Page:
Tuesday's midterm elections generated a surprising number of Minnesota firsts — changes likely to be remembered as milestones in the state's political history.
From statewide offices to city council elections, here's a look at who made it more than a typical Election Day.
1) Ilhan Omar: The nation's first Somali-American member of Congress
State Rep. Ilhan Omar, DFL-Minneapolis, is headed for Washington, D.C. after winning Minnesota's 5th Congressional District. She'll be the first Somali-American member of Congress and one of two Muslim women lawmakers when she's sworn in next year. Once a refugee, she'll take the seat of Rep. Keith Ellison, who was elected Tuesday to be Minnesota attorney general.
2) Peggy Flanagan: Nation's first Native American woman elected lieutenant governor
Peggy Flanagan, a member of the White Earth Band of Ojibwe, will become the country's first Native American woman lieutenant governor when she takes office in January.
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Flanagan was among a record high number of Native Americans running for office in the 2018 midterm elections. Two female Native American Democrats, Sharice Davids and Deb Haaland were elected to Congress respectively in Kansas and New Mexico.
3) Angie Craig: First openly LGBTQ member of Congress from Minnesota
Angie Craig won Minnesota's 2nd Congressional District race, beating Republican incumbent Rep. Jason Lewis. She is the first openly LGBTQ person from the state elected to Congress.
She joins an LGBTQ wave this year in the House, which will add four gay, lesbian and bisexual members next session, bringing the total number of LGBTQ members to eight.
4) Minnesota sends five new members to Congress
Minnesota will have three new Democrats and two new Republicans in the next Congress. It's the highest number of newbies since 1934, when six of the eight districts had new representatives.
5) David Hutchinson: First openly gay sheriff in the Midwest
In Hennepin County, David Hutchinson will take the sheriff's office as the first openly gay sheriff in the Midwest.
Hutchinson, who has served with the Metro Transit police for 12 years, narrowly defeated incumbent Rich Stanek by about 2,300 votes, less than half a percentage point.
6) First women-of-color commissioners in Hennepin County
Women of color were elected for the first time to the Hennepin County Board. Angela Conley, an African-American, will serve as a commissioner in the county's fourth district. Irene Fernando, who is of Filipino heritage will served the board's second district. Both defeated their opponents on Tuesday by large margins.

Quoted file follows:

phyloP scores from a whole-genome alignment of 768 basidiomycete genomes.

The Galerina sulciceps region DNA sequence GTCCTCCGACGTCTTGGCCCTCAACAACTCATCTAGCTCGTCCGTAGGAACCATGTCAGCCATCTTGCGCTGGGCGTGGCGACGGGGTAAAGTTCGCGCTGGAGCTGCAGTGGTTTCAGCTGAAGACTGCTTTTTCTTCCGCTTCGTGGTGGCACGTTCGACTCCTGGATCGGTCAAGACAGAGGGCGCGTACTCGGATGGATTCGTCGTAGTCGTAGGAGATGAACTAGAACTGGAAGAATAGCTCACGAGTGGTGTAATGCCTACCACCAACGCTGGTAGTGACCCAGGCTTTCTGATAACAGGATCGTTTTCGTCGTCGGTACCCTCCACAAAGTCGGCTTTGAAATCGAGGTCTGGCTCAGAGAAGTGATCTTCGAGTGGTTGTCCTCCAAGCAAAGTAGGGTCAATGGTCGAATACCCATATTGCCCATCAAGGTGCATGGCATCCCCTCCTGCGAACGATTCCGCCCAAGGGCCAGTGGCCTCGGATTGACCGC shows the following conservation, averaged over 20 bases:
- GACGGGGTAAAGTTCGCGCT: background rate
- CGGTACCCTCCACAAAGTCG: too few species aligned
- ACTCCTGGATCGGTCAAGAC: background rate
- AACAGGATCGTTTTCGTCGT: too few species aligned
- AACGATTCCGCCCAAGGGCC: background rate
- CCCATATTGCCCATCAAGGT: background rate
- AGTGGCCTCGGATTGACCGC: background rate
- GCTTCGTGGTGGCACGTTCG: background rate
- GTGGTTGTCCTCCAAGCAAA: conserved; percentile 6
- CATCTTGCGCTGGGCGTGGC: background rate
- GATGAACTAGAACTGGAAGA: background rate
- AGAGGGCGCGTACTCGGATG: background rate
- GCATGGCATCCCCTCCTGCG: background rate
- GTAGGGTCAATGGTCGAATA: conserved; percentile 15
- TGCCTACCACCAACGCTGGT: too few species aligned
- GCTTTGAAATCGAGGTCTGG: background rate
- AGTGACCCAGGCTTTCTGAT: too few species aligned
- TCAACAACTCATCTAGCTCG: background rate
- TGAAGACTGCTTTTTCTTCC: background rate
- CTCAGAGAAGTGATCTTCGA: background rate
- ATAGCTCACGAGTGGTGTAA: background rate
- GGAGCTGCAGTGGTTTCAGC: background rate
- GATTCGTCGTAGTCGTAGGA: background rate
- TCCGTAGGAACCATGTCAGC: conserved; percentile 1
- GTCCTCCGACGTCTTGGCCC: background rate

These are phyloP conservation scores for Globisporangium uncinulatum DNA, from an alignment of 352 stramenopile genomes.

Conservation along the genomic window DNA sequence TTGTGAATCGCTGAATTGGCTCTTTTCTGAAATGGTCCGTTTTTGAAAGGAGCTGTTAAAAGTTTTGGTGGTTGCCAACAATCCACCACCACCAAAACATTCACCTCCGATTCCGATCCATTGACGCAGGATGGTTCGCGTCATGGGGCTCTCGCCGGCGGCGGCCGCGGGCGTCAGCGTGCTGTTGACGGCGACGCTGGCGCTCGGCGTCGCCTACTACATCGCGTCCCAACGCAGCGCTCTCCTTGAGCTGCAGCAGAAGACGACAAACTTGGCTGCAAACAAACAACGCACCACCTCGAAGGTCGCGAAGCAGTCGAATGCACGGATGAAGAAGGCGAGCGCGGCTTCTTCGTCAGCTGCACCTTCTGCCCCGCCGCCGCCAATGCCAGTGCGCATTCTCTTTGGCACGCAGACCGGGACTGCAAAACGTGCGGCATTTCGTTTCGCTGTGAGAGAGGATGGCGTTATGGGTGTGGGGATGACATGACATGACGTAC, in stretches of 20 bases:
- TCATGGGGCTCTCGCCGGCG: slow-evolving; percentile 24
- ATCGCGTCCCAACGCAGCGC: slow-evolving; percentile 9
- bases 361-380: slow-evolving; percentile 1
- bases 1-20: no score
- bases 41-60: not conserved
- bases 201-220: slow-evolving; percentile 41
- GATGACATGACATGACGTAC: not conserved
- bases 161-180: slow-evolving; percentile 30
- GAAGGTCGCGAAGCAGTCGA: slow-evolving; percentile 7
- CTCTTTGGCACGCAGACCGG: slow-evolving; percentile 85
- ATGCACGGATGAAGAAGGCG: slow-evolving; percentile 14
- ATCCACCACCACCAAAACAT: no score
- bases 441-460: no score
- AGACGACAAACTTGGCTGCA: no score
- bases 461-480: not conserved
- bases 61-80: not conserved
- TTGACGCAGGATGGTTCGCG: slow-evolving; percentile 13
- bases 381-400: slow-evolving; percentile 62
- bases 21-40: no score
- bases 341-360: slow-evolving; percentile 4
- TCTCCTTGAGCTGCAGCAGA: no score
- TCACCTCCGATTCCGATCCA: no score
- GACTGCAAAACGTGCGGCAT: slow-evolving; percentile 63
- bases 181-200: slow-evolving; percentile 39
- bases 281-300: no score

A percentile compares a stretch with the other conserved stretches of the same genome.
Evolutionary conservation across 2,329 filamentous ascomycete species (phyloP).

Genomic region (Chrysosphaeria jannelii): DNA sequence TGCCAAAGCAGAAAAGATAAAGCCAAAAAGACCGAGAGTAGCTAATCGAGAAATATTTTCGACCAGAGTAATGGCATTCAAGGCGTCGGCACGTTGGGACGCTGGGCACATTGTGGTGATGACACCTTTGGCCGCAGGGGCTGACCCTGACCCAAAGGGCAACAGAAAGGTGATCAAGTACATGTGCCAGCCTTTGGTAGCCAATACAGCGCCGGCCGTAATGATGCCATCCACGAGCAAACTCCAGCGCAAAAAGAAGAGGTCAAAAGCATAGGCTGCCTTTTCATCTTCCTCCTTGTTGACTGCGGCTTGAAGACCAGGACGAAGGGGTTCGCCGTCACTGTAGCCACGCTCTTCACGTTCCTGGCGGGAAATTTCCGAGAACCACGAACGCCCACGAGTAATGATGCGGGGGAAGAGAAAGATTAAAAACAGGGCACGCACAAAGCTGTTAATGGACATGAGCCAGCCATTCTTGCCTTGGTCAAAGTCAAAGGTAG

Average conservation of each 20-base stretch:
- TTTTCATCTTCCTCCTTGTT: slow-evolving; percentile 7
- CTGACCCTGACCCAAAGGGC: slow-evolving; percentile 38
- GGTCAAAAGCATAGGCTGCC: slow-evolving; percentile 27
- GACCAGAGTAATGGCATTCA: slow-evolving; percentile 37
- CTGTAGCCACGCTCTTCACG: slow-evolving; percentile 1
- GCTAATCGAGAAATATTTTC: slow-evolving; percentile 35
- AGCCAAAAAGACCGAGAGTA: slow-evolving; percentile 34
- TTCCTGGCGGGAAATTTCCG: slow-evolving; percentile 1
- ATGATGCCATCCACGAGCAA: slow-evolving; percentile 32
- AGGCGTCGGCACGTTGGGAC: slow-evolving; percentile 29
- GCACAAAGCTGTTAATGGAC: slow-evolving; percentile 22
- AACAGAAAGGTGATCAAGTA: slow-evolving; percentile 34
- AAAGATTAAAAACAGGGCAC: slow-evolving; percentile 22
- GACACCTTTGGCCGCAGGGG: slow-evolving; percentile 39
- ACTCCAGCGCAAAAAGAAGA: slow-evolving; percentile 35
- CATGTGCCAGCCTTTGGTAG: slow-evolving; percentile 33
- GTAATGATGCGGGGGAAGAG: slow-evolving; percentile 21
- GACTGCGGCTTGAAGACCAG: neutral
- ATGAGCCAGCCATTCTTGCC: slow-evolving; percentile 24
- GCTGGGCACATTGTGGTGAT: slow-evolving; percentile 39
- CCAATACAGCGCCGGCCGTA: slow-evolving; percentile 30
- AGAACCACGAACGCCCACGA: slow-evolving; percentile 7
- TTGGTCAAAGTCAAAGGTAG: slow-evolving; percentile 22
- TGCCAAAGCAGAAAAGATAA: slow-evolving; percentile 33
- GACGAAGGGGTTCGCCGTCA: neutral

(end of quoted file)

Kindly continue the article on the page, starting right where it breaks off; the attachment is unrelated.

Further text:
7) Two Liberians elected in municipal elections
Two immigrants from Liberia made history in municipal elections Tuesday. Wynfred Russel won a Brooklyn Park City Council seat. Mike Elliott was elected mayor of Brooklyn Center.
The last time a Liberian-American was elected in Minnesota was 2008 when Paye Flomo became mayor of Hampton in Dakota County. According to the International Institute of Minnesota, about 35,000 Liberians are living in the state with much of the population concentrated in Brooklyn Park and Brooklyn Center.
8) Maria Regan Gonzalez: Minnesota's first Latina mayor
Richfield's next mayor, Maria Regan Gonzales, will be the first Latina mayor in Minnesota's history. She ran unopposed in the race and received more than 96 percent of the total votes cast in the midterm election. Regan Gonzales has served as a Richfield City Council member, representing east Richfield since 2016.
9) Kim Norton: Rochester's first woman mayor
Kim Norton soundly beat Charlie O'Connell to become mayor of Rochester, Minn. She'll be the city's first female mayor. Norton previously represented the northern portion of Rochester in the state House from 2007 to 2017.
10) Johnathan Judd: Moorhead's first African-American mayor
Moorhead, Minn., will see its first African-American mayor. Johnathan Judd moved to the Fargo-Moorhead area from the South as a teenager and currently works as a criminal defense attorney in the city. Judd won 51 percent of the votes cast, defeating opponent Brenda Elmer.
Correction (Nov. 7, 2018): A previous version of this story incorrectly reported the significance of Flanagan's appointment. The story has been updated.